However, this special status opens up the other side of this debate: whether individual Quebeckers’ rights should supersede the group right to self-determination.

The Individual Rights of Quebeckers

Some people may find it difficult living in Quebec, especially if they do not speak French. Indeed, Quebec identity is tied directly to its language – which is why Quebec has wanted to separate from the rest of English-speaking Canada for decades.

Whilst some attempts to preserve Quebec’s identity are downright farcical – such as Quebec’s attempt, and success, at banning the word “pasta” from restaurant menus in 2013 – other identity-related laws should be considered with more severity. It is these laws, which Quebec has passed throughout its recent history, that pit individual rights and freedoms against self-determination.

In 1977, Quebec passed Bill 101, which limits Quebeckers’ rights to use any language other than French in public settings, such as on business names and on public signage. In 2019, Bill 21 emerged, prohibiting people who wear religious symbols (like veils and turbans) from working in the public sector, effectively discriminating against religious minorities.

More recently, Quebec passed a bill which has created perhaps the biggest backlash: Bill 96. Put into effect in May 2022, Bill 96 has made significant changes to all areas of Quebec society. Regarding education, the Bill has capped the number of students who can attend anglophone Quebec colleges and declared that anglophone students can only get a diploma if they pass an exit French exam. For their part, healthcare workers are no longer legally permitted to “make systematic use” of any language other than French. Even Quebec judges are now only legally required to know French; so, if you do not understand French, you must jump through months-long hoops to get an English-speaking judge, because one will not initially be provided to you. Finally, if you are a business in Quebec with more than 25 employees, the province’s language police (yes, that exists) are allowed to search and seize your business for whatever they want – whenever they want – if they suspect that you are not following language laws.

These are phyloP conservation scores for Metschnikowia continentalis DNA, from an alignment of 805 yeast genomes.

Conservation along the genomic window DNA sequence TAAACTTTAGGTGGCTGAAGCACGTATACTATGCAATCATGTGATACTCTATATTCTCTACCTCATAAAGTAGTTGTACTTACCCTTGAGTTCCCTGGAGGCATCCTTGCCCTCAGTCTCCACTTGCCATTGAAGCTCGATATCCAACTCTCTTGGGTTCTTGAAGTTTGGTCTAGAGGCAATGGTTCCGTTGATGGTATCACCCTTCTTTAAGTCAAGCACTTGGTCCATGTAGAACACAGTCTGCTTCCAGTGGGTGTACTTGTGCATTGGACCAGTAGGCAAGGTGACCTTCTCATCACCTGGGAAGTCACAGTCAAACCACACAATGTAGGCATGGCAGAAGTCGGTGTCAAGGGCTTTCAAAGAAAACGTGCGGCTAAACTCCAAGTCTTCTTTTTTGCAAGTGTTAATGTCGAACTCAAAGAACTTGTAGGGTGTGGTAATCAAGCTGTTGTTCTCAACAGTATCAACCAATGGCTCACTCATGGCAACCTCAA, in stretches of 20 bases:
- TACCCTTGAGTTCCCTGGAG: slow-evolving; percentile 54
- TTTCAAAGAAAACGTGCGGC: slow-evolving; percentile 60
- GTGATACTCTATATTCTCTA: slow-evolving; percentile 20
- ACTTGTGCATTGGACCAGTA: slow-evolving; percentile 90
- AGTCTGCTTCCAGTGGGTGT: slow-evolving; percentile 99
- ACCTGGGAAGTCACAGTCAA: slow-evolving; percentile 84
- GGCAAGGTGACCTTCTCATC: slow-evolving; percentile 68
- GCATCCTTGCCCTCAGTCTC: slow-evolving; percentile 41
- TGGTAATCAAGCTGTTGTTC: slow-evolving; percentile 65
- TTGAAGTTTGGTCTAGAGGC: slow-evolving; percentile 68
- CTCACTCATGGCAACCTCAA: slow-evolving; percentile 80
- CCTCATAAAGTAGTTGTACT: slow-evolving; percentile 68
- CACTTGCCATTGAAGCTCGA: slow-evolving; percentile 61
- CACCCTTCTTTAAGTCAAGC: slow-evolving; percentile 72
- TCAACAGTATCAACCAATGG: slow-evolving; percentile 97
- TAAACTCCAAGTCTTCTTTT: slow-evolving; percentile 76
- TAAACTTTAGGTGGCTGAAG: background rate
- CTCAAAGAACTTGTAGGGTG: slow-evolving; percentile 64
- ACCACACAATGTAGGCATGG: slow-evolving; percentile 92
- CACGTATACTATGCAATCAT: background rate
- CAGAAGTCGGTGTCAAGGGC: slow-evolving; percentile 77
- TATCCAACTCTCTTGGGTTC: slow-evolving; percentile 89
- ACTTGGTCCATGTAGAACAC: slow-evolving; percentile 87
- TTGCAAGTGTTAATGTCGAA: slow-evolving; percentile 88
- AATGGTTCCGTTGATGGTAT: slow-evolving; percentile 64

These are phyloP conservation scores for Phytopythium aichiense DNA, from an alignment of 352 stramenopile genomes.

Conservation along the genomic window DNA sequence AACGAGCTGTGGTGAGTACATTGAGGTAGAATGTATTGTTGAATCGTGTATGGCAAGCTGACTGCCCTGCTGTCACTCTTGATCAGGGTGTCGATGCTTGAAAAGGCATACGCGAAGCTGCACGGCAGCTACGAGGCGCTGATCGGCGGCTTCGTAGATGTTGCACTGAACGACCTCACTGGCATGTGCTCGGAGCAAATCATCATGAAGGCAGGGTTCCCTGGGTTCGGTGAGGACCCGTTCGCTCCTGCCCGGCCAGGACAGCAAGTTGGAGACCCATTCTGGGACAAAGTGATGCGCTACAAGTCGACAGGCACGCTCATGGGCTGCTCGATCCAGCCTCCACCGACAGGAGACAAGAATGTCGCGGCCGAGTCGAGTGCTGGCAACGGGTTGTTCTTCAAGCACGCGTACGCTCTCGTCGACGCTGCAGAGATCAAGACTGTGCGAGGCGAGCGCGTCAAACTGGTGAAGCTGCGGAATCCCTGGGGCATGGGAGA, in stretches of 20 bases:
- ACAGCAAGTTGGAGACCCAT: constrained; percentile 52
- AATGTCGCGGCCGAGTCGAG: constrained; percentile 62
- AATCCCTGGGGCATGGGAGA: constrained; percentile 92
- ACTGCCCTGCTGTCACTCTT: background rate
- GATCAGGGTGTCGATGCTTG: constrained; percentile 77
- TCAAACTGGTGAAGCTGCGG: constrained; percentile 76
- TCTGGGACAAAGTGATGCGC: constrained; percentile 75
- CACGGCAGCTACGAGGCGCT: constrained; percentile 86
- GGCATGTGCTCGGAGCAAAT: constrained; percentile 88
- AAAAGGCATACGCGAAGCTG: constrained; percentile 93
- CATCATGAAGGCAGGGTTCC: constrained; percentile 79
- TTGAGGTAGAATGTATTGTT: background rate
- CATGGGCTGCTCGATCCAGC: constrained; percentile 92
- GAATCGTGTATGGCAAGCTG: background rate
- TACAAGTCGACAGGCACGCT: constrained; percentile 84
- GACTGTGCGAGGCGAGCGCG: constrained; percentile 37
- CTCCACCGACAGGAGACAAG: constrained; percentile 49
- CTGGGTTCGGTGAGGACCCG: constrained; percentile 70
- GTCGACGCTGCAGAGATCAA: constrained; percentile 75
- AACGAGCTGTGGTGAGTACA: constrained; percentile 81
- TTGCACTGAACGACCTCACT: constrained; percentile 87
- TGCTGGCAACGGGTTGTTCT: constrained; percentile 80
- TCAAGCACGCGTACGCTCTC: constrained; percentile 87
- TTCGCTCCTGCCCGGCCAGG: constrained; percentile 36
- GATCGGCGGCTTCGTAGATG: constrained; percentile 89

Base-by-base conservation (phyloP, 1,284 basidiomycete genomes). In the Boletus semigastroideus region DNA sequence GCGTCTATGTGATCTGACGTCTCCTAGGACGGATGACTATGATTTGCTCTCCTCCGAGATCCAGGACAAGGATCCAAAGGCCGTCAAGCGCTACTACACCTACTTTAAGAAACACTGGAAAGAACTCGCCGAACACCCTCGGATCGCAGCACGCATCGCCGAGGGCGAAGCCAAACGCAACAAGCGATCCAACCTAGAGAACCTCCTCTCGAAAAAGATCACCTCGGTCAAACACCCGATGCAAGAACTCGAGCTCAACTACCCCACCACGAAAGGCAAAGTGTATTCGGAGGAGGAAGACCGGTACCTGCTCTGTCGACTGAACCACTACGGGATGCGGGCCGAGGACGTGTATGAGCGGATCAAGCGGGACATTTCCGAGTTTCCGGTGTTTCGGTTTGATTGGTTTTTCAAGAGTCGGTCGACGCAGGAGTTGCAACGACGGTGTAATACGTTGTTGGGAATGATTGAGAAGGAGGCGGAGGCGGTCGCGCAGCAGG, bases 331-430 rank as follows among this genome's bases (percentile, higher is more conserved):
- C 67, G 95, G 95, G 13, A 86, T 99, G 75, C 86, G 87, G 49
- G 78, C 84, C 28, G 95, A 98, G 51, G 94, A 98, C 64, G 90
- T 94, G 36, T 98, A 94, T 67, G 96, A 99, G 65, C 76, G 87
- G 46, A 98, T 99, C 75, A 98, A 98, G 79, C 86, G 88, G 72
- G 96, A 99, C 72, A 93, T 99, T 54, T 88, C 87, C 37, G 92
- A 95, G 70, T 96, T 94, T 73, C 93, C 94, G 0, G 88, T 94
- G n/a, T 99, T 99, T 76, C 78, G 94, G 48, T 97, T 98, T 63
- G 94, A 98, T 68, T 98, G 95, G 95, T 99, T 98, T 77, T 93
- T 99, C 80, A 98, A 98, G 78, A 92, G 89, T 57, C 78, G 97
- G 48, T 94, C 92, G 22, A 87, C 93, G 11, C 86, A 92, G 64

Unsurprisingly, Bill 96 has had a widely negative response from Canadians and Quebeckers alike. Human rights lawyers and legal theorists are actively looking into potential rights abuses of Bill 96. Major anglophone institutions, like the English Montreal School Board, are planning to bring legal action against the Quebec government. And Quebec anglophones in general have taken to protesting in the streets. 

The general sentiment from the international community surrounding much of Quebec’s action in preserving its identity has always been tentative. For instance, the United Nations recognises Quebec’s rights to self-determination, but also seeks to discourage any identity laws that threaten fundamental human rights, like Bill 21. The case for Quebec demonstrates the difficulty of human rights: Both types of agents – groups and individuals – are entitled to protections of their rights… So whose rights supersede?

Should Quebec’s group right to self-determination trump individuals’ rights to freedom of expression, religion, and other such rights? If so, what is there to say about the rights of minorities within Quebec, like anglophone minorities, who themselves have the right to protect their English-speaking identity? Further, what happens to individuals who want to assert their private rights to speak their own non-French language, or work in the civil sector whilst wearing their religious headgear – do they not have the rights to do so in Quebec, simply because Quebec is a recognised minority group?

These are all important, complex questions to consider, and their answers are not black-and-white. Being from Quebec myself, it seems reasonable to me to hold out on hope for a middle ground, one where groups may exercise their right to preserve their identity, but limit their power so that it does not trump individual rights. 

Until we reach that middle ground, however, the Quebec debate remains. 

By Serena Celeste,

Serena is a current postgraduate student at UCL completing her master’s degree in Human Rights. She is interested in all areas of politics, though is especially passionate about human rights research and the intersection of political science and psychology.